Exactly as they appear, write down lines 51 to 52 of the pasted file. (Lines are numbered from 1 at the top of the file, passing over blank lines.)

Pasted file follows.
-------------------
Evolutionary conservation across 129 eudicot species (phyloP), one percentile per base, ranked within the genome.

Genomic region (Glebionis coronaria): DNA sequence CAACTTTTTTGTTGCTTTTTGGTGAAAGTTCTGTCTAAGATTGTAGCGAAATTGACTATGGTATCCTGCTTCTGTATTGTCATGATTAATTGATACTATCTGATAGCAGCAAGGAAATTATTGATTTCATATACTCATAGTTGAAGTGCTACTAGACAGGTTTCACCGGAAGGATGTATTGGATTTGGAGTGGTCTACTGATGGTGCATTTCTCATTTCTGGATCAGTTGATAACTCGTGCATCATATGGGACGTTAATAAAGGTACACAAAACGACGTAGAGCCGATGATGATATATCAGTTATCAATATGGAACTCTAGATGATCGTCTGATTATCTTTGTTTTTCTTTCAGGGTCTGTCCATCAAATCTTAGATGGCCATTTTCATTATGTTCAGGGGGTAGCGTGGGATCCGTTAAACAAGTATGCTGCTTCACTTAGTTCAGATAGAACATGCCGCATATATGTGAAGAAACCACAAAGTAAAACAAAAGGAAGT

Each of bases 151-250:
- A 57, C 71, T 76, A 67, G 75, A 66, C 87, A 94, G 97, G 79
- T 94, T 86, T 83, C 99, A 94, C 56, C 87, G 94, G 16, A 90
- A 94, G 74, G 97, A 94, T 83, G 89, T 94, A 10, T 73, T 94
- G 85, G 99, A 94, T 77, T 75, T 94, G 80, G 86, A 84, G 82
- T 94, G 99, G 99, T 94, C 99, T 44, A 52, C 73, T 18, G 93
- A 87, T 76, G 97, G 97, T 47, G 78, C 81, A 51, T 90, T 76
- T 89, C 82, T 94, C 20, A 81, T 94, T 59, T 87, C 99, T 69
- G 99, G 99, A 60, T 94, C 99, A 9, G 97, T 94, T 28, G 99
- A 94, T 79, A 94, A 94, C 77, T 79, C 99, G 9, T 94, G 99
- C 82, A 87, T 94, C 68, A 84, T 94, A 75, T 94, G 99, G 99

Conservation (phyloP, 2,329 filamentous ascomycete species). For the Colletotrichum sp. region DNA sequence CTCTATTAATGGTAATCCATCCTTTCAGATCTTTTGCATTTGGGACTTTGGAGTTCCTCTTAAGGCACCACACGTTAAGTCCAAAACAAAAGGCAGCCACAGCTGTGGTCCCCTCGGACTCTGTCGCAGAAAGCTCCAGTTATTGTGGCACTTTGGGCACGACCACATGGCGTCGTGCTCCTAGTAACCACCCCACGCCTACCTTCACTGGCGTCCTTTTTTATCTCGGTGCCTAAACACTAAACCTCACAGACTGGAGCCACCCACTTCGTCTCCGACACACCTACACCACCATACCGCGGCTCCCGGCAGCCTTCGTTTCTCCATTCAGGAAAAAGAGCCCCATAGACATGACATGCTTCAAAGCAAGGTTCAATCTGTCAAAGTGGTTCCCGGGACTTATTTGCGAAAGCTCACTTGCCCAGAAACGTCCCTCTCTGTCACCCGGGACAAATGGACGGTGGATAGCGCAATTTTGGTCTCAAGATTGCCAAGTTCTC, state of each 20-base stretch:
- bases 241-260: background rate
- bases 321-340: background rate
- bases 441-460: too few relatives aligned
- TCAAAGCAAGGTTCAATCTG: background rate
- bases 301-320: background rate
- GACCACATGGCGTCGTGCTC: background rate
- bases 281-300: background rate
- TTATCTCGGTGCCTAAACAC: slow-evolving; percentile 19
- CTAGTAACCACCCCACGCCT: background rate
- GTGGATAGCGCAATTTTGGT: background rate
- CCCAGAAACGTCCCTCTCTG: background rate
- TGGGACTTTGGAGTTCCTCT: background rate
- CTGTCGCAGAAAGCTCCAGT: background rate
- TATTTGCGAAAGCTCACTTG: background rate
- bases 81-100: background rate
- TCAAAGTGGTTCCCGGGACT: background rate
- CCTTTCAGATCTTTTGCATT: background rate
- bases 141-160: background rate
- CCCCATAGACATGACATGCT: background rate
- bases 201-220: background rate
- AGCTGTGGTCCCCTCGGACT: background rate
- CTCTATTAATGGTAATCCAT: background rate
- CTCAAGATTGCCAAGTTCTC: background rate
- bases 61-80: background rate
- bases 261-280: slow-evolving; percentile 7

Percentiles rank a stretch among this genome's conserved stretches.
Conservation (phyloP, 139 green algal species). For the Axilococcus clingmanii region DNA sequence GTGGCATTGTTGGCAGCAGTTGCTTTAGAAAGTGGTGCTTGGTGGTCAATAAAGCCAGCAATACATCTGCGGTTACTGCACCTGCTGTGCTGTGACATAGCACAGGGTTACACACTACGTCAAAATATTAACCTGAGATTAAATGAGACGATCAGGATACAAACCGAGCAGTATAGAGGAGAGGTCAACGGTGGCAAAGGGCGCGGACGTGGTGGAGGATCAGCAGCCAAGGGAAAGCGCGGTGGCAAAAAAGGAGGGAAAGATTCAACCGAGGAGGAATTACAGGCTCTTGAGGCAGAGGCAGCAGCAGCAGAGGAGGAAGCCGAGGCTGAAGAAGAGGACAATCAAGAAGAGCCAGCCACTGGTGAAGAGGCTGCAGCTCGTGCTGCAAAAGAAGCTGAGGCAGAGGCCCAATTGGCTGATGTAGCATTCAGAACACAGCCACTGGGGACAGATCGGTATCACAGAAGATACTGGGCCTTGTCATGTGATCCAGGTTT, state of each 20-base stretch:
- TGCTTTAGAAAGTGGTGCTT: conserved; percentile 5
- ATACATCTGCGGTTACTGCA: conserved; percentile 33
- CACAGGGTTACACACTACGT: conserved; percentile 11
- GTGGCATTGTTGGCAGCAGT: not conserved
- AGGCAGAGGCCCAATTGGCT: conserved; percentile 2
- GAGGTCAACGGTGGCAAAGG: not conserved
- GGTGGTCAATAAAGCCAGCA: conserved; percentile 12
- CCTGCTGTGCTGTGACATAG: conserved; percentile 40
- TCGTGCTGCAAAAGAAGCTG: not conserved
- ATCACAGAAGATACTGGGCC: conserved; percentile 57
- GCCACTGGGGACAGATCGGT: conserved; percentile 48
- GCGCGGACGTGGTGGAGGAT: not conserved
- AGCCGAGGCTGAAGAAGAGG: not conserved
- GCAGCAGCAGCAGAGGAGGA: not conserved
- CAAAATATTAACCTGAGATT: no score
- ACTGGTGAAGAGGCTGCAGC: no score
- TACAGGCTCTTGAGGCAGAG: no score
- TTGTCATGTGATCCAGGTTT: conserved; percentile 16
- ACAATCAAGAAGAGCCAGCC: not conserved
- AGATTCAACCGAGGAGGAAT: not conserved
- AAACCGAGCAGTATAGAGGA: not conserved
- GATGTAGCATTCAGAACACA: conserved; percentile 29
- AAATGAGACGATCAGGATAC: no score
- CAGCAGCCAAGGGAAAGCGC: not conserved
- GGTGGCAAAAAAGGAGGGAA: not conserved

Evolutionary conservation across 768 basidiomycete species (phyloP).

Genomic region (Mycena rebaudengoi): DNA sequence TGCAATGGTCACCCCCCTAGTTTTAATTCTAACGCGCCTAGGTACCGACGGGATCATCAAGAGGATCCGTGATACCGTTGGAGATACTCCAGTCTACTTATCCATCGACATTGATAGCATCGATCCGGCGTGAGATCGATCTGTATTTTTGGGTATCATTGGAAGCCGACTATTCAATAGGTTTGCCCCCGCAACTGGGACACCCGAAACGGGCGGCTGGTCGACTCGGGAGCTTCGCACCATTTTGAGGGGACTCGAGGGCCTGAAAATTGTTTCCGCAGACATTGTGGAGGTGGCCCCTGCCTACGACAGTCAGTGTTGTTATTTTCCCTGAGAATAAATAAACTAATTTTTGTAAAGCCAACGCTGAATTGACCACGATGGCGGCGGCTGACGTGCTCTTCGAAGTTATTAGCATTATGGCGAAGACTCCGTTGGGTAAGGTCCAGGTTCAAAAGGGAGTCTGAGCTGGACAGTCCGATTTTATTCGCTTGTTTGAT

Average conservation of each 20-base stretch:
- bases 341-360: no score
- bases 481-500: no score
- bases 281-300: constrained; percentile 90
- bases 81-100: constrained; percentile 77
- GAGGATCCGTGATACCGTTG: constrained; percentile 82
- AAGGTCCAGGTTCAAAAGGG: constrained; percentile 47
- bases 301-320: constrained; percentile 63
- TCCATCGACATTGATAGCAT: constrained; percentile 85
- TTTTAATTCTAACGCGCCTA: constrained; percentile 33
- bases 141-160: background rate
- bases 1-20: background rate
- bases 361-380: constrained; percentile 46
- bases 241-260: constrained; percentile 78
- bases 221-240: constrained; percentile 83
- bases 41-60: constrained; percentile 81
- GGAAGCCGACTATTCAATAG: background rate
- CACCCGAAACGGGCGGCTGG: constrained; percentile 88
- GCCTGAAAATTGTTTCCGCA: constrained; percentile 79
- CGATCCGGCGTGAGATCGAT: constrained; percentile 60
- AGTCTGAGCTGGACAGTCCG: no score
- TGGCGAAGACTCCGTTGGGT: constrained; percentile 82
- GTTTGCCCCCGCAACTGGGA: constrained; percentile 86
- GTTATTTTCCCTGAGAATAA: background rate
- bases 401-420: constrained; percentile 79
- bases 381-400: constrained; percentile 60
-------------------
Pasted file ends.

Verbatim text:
- ATCACAGAAGATACTGGGCC: conserved; percentile 57
- GCCACTGGGGACAGATCGGT: conserved; percentile 48